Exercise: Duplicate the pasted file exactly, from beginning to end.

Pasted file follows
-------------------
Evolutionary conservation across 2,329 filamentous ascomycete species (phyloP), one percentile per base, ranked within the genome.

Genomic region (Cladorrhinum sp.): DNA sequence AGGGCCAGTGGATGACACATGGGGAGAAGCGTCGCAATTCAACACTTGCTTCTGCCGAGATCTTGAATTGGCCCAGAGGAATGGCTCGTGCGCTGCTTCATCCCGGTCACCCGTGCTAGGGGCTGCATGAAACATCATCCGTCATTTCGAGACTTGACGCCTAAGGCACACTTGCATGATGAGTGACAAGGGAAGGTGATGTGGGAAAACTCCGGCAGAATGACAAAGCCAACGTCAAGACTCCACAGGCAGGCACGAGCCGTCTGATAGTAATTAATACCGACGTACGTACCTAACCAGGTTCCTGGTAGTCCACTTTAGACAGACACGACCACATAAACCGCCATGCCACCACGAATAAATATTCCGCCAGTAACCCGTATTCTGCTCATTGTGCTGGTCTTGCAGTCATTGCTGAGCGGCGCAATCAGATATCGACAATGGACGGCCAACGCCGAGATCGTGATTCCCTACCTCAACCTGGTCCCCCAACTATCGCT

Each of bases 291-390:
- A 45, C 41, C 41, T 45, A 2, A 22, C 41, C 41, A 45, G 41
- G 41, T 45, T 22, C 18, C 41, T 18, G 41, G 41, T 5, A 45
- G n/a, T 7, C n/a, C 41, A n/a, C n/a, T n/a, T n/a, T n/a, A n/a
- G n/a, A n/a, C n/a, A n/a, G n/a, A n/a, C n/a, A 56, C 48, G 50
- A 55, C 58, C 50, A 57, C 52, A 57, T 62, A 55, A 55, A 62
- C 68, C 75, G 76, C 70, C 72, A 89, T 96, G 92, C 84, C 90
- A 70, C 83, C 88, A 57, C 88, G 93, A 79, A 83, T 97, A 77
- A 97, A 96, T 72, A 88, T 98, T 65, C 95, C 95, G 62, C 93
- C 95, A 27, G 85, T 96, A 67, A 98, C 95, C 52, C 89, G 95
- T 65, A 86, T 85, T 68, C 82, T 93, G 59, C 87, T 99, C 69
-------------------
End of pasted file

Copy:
Evolutionary conservation across 2,329 filamentous ascomycete species (phyloP), one percentile per base, ranked within the genome.

Genomic region (Cladorrhinum sp.): DNA sequence AGGGCCAGTGGATGACACATGGGGAGAAGCGTCGCAATTCAACACTTGCTTCTGCCGAGATCTTGAATTGGCCCAGAGGAATGGCTCGTGCGCTGCTTCATCCCGGTCACCCGTGCTAGGGGCTGCATGAAACATCATCCGTCATTTCGAGACTTGACGCCTAAGGCACACTTGCATGATGAGTGACAAGGGAAGGTGATGTGGGAAAACTCCGGCAGAATGACAAAGCCAACGTCAAGACTCCACAGGCAGGCACGAGCCGTCTGATAGTAATTAATACCGACGTACGTACCTAACCAGGTTCCTGGTAGTCCACTTTAGACAGACACGACCACATAAACCGCCATGCCACCACGAATAAATATTCCGCCAGTAACCCGTATTCTGCTCATTGTGCTGGTCTTGCAGTCATTGCTGAGCGGCGCAATCAGATATCGACAATGGACGGCCAACGCCGAGATCGTGATTCCCTACCTCAACCTGGTCCCCCAACTATCGCT

Each of bases 291-390:
- A 45, C 41, C 41, T 45, A 2, A 22, C 41, C 41, A 45, G 41
- G 41, T 45, T 22, C 18, C 41, T 18, G 41, G 41, T 5, A 45
- G n/a, T 7, C n/a, C 41, A n/a, C n/a, T n/a, T n/a, T n/a, A n/a
- G n/a, A n/a, C n/a, A n/a, G n/a, A n/a, C n/a, A 56, C 48, G 50
- A 55, C 58, C 50, A 57, C 52, A 57, T 62, A 55, A 55, A 62
- C 68, C 75, G 76, C 70, C 72, A 89, T 96, G 92, C 84, C 90
- A 70, C 83, C 88, A 57, C 88, G 93, A 79, A 83, T 97, A 77
- A 97, A 96, T 72, A 88, T 98, T 65, C 95, C 95, G 62, C 93
- C 95, A 27, G 85, T 96, A 67, A 98, C 95, C 52, C 89, G 95
- T 65, A 86, T 85, T 68, C 82, T 93, G 59, C 87, T 99, C 69